Unknown codes of the new Alevi initiative

Published 29.10.2014 23:54
Updated 30.10.2014 10:13

The new government formed under Prime Minister Ahmet Davutoğlu following the Aug. 10 presidential election is set to readdress the much-discussed Alevi initiative that has occupied Turkey's agenda for a long time. Holding the first meeting on the Alevi question, Davutoğlu met his cronies to dwell on the previous studies on the matter.

Davutoğlu is supposed to make two important speeches, including messages for the Alevi community, and to meet Alevi opinion leaders at an iftar dinner, which will be held on the occasion of the holy month of Muharram in the upcoming days. It is also said that a comprehensive study will be launched in November regarding the new steps that will be taken to handle this social question completely.

The Alevi initiative in Turkey was launched during Recep Tayyip Erdoğan's tenure as prime minister in 2009, and seven discussion workshops were held with the participation of Alevi opinion leaders and representatives from different segments of society over six months. The first workshop started with representatives from different social sections gathering around the same table to thresh out the matter with its deep-rooted history. When the seventh workshop was organized six months later, there was the same group of representatives who listened to and understood each other and developed a sincere dialogue to sort out the problem. Despite disagreements about some key points, an ultimate text unfolded and the general framework of the steps to be taken was presented to the government.

Of course, it would be impossible to remove such a fundamental historical and social problem in just a few workshops. This was the first attempt, and as part of the results from the workshops, the government took a series of steps to alleviate the Alevi community's concerns. For example, the symbolic Madımak Hotel, where the Sivas massacre took place in 1993, which killed 35 people, mostly Alevis, has been turned into a museum in commemoration of the Alevi people who were killed. However, we have not yet reached the desired level on the Alevi initiative largely because of the dominant Sunni sensitivity of Turkish society and the failure of the Alevi community to reach a consensus on basic issues among themselves. The Syrian civil war, which has intoxicated Turkey's domestic politics, and the Gezi Park protests' negative impact on social peace are also the main obstacles to the progress of the Alevi initiative.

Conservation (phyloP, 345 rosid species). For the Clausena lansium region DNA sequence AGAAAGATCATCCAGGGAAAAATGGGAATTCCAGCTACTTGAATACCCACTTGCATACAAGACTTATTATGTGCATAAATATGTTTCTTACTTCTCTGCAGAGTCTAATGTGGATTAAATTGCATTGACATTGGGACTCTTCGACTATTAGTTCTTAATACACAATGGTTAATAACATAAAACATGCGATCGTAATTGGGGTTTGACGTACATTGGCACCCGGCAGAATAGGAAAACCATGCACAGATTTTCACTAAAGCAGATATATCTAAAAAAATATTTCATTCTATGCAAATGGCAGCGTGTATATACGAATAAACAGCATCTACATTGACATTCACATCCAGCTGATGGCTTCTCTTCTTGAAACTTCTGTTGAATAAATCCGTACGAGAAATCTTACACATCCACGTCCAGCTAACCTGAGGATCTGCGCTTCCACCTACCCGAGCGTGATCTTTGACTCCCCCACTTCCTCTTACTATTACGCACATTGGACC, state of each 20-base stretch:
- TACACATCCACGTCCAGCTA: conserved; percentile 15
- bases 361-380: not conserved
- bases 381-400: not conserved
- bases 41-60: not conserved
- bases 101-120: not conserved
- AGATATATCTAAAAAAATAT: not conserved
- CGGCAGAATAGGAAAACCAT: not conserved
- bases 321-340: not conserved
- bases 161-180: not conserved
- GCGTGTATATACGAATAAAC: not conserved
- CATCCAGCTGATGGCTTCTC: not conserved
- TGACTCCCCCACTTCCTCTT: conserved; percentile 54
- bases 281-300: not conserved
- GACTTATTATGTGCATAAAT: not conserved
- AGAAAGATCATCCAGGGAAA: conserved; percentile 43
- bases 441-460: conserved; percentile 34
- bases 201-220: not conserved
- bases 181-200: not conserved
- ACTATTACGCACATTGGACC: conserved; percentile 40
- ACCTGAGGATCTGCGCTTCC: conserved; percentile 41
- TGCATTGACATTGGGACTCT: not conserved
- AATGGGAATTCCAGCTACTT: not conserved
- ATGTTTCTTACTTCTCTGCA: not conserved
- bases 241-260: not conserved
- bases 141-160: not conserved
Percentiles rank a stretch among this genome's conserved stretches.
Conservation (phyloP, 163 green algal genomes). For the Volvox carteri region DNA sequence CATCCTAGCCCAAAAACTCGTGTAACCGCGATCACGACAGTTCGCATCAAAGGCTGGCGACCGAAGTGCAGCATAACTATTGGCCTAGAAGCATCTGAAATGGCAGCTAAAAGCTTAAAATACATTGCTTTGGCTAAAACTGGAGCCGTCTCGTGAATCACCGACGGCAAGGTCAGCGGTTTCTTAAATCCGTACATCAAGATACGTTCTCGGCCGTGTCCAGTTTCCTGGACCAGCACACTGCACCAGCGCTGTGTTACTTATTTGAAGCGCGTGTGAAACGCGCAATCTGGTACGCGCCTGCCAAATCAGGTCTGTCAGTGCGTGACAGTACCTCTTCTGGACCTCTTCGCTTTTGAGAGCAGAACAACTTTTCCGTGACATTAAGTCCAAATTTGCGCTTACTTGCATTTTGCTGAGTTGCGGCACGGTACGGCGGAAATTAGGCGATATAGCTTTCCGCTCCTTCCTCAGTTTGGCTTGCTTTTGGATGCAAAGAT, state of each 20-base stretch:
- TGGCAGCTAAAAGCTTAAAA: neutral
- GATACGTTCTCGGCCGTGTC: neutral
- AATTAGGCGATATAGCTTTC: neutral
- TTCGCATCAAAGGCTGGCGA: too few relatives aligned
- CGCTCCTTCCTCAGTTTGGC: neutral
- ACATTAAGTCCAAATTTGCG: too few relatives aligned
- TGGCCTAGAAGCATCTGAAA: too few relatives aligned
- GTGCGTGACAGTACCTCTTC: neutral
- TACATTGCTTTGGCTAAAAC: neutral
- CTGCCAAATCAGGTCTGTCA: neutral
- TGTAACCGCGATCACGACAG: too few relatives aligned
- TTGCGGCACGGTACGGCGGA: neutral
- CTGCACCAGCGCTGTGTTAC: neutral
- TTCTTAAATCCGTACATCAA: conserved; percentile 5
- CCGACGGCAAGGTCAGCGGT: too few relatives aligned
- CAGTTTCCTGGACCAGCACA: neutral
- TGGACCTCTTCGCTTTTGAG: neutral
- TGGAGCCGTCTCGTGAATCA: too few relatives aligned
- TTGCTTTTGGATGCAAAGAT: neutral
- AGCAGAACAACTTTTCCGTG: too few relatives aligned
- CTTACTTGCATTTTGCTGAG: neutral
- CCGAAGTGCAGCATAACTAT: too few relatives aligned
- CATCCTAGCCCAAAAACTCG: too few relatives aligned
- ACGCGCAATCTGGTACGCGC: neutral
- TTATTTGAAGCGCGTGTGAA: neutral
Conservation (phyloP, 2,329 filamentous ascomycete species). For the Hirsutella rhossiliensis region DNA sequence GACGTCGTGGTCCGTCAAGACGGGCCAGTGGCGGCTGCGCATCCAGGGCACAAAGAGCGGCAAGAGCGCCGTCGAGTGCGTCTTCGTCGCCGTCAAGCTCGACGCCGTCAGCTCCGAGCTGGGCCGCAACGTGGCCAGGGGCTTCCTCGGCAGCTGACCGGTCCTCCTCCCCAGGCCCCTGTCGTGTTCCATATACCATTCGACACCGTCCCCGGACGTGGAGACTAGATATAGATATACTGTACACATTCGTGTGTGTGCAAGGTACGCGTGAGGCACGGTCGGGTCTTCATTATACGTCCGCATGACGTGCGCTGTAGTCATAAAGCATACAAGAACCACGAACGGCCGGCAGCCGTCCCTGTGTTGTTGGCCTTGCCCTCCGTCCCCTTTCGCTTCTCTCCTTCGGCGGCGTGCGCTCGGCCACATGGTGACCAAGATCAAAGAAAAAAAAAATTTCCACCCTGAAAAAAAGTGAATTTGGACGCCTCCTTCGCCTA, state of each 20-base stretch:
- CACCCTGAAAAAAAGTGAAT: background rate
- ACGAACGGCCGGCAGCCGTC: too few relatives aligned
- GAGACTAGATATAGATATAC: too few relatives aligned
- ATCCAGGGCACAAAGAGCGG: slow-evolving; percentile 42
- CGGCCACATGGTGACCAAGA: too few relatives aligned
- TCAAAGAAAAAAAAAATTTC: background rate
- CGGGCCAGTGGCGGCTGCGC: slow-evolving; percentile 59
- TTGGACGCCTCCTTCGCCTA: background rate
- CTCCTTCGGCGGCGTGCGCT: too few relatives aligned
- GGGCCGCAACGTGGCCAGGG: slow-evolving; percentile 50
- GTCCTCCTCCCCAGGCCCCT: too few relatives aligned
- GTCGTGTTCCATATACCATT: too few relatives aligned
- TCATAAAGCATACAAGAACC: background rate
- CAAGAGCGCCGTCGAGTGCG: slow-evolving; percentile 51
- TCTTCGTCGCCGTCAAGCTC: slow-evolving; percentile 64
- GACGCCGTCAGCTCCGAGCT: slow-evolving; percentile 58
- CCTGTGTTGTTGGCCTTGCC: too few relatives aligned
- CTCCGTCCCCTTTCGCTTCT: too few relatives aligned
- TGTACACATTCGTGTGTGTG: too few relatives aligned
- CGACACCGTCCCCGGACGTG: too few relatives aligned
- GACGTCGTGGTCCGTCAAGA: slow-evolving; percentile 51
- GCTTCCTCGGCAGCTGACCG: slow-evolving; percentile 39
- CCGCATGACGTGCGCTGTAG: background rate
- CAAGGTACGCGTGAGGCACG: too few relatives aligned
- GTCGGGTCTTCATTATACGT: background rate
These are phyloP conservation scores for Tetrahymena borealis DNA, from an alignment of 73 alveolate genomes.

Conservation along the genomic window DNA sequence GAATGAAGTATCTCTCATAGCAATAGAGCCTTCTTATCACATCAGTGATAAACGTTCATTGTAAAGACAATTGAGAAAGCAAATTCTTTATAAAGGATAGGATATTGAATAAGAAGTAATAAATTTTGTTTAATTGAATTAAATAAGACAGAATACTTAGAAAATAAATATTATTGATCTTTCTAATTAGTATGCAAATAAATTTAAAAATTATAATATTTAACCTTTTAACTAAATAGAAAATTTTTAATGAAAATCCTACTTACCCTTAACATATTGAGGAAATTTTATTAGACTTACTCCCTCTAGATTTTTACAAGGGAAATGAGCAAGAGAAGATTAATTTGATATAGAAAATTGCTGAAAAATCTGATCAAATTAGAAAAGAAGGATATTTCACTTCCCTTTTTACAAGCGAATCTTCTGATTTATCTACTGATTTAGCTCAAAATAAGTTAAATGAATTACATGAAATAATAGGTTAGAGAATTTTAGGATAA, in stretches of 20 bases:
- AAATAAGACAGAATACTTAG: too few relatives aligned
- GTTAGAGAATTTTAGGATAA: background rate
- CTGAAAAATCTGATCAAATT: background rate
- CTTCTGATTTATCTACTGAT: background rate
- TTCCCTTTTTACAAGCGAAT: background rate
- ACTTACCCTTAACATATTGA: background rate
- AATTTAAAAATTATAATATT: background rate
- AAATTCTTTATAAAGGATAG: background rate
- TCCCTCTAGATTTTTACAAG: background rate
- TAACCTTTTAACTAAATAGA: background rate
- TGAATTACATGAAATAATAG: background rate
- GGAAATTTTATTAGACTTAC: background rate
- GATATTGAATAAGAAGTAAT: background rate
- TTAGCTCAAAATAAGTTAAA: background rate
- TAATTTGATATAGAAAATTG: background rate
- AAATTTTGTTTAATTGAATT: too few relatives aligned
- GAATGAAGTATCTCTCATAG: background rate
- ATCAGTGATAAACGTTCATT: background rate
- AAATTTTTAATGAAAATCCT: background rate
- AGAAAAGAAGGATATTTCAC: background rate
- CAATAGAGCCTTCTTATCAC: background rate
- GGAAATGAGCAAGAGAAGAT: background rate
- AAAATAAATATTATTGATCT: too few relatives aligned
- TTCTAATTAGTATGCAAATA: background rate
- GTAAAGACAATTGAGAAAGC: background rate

Now the government is gearing up to launch the second endeavor. This time, what is sorely needed for the success of the initiative is to go one step further than the previous discussions and suggestions and to introduce a comprehensive option that will satisfy Alevis and all other segments of society. The government has not yet introduced any certain formula of how to tackle the issue. However, it has been reported from the backrooms of Ankara that a formula that will be welcomed by all sections of society has started to flourish, though it is not yet certain. Apart from several options, the general framework of the formula is highlighted as follows:

While the government is handling the Alevi question, it will not engage in discussions over the status of cemevis as recognized houses of worship and will leave it to the initiative of the members of the Alevi community, as there are different opinions about this issue among Alevis themselves. Rather than the discussion of the status of cemevis, the government is supposed to make some arrangements that will meet basic needs of the Alevi community such as covering the expenses of cemevis. To this end, apart from the Directorate of Religious Affairs, a supreme board will be established to supervise and regulate Alevi religious affairs. Not only Alevis, but also all faith groups that do not associate themselves with the Directorate of Religious Affairs, can apply to this supreme board with the associations and foundations they establish. Upon these applications, the supreme council will allocate funds to their associations and foundations. So the question of taking a share from the state budget and meeting the needs of Alevi citizens and all other faith groups will be solved. Although this formula is not enough to immediately eliminate an age-long social problem, it is a concrete proposal that might be a good start for a healthier solution to realize abstract expectations.

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